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53   94.5
Aug 02, 2010

Does this code follow the Factory Design Pattern?

I am somewhat confused about Factory Pattern. Please review this code . When we need object of KeepItems we will instantiate KeepItemsConcrete Class. Is this pattern a Factory Pattern?


Interface IKeep 
End Interface

Public Class KeepItems 

private itemNumber As Integer
private itemName as String

public sub New() 


End Sub

public Function GetItemDesc() As String

Return itemName & itemNumber.ToString() 

End Function

End Class

Public Class KeepItemsConcrete 
 Inherits KeepItems 
   Implements IKeep 

End Class


100   96.6
Aug 03, 2010
In your example, the interface is empty, your child class has not modified the parent class which makes it redundant. So this would be a completely wrong example for any design pattern.

Simply put, Factory pattern is all about having a Factory class which has a method to create a Product class you want i.e. you create create a factory producing the desired product. Here's a link having simple example in case the one here are inadequate: http://wiki.asp.net/page.aspx/310/factory/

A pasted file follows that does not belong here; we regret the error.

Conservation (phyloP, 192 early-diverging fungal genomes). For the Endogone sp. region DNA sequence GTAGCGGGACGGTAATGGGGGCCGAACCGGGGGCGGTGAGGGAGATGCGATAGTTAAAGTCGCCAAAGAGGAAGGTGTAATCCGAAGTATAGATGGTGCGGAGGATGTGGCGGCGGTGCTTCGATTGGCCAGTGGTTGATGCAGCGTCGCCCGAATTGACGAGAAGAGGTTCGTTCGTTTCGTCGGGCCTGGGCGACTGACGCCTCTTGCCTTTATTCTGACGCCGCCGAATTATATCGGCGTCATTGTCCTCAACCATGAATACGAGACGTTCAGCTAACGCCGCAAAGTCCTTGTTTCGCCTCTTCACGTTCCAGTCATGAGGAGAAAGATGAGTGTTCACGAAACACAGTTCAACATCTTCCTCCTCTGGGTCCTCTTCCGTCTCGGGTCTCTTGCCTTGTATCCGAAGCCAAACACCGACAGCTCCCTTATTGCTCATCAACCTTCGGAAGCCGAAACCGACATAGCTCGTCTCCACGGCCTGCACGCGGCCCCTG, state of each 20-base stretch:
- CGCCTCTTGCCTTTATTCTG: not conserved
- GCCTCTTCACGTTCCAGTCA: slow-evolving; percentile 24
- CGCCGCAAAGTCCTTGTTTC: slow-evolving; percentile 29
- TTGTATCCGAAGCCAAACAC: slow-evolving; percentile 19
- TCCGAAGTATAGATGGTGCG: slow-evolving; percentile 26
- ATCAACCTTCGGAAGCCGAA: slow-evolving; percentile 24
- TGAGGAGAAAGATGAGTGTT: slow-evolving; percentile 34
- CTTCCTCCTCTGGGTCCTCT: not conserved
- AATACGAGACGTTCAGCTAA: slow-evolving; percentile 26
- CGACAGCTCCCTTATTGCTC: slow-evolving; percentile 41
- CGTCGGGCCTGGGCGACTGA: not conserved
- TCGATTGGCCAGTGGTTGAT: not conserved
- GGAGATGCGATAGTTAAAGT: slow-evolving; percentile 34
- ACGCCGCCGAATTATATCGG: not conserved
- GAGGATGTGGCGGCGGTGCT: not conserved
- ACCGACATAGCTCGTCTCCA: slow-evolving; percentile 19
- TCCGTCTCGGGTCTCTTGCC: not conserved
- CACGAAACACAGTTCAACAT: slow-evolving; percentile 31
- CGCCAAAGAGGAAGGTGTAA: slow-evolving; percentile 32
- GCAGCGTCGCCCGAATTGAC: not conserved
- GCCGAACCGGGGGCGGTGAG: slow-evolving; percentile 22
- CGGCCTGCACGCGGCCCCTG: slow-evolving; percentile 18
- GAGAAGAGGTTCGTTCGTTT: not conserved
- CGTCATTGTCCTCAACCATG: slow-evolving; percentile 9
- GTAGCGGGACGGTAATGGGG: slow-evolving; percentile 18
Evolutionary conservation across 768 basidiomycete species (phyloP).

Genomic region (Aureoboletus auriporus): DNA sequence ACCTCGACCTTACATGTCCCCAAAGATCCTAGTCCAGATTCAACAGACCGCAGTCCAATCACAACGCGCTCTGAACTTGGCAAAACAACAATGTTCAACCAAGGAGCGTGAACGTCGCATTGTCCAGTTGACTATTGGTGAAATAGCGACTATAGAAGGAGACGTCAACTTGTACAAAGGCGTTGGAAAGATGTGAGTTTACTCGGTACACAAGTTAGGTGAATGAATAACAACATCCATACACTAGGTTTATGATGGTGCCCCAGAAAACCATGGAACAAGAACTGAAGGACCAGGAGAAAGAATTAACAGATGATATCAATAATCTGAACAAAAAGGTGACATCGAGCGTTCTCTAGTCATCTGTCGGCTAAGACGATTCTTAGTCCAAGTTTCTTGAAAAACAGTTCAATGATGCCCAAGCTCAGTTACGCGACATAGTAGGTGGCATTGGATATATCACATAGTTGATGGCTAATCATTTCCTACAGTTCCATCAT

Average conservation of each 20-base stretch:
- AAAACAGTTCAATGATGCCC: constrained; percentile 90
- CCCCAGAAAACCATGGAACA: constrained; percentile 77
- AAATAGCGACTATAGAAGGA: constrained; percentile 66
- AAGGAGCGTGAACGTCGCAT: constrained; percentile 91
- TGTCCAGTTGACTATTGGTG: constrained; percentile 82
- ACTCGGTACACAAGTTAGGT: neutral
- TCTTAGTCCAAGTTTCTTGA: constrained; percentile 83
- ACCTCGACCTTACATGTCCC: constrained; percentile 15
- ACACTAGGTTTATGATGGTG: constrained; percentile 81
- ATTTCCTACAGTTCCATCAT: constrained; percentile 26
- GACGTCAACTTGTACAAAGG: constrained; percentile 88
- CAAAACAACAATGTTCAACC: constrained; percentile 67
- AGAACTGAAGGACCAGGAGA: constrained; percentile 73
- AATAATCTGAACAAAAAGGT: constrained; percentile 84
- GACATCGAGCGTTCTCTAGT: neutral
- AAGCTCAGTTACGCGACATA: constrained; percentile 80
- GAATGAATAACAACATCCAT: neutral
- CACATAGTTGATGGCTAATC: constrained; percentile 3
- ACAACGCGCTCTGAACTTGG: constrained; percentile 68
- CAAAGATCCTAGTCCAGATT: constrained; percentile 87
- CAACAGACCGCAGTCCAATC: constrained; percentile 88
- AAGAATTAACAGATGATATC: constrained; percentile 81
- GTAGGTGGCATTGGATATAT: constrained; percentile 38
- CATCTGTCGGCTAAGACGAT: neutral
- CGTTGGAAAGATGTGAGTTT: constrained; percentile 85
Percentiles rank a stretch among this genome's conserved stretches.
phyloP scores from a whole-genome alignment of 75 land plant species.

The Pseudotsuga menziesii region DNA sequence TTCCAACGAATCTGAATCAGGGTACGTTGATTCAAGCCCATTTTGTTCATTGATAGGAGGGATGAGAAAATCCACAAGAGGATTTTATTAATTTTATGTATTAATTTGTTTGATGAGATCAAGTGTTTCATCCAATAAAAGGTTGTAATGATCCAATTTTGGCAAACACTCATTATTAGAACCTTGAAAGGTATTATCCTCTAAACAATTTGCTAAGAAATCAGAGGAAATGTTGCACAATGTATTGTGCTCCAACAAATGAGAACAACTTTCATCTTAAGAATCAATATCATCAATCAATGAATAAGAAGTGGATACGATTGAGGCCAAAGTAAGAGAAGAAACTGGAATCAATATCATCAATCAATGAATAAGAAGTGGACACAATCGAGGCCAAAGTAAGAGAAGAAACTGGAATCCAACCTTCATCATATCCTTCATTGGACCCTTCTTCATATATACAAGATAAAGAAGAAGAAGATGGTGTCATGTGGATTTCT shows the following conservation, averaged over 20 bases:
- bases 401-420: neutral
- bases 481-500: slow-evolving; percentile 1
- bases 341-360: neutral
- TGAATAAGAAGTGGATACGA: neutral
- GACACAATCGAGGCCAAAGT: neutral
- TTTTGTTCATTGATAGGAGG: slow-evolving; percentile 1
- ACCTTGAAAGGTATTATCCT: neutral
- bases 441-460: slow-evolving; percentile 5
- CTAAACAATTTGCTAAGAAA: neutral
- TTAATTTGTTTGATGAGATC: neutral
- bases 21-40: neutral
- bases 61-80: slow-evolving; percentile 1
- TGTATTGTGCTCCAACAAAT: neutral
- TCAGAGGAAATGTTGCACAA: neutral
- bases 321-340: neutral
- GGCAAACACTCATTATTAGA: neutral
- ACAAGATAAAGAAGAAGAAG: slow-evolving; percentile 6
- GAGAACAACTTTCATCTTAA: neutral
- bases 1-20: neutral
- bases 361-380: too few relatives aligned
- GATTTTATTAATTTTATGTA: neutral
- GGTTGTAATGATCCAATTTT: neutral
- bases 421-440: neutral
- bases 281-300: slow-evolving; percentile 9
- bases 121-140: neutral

1 comment
Suppose different related classes don't have common methods ,then in that case method prototype declaration in interface will create problem .Is it necessary to declare methods in Interface ? --- Shyam Kumar  Aug 03, 2010

588   99.9
Aug 03, 2010
I created a working example that might help.  It's a simple logging object for your applications that allows you to choose where the logs are being written to, either a Text file, database or email.

Although I'm still fairly new to Design Patterns, I'm a little torn between whether my example would be considered more a Strategy Pattern than a Factory Pattern.

You can read about the application here: http://www.kingwilder.com/Blog/tabid/55/EntryId/29/ASP-NET-Simple-Logger.aspx

And download the sample application here: http://www.kingwilder.com/Downloads/tabid/56/Default.aspx

I hope this helps.


King Wilder
MVC Central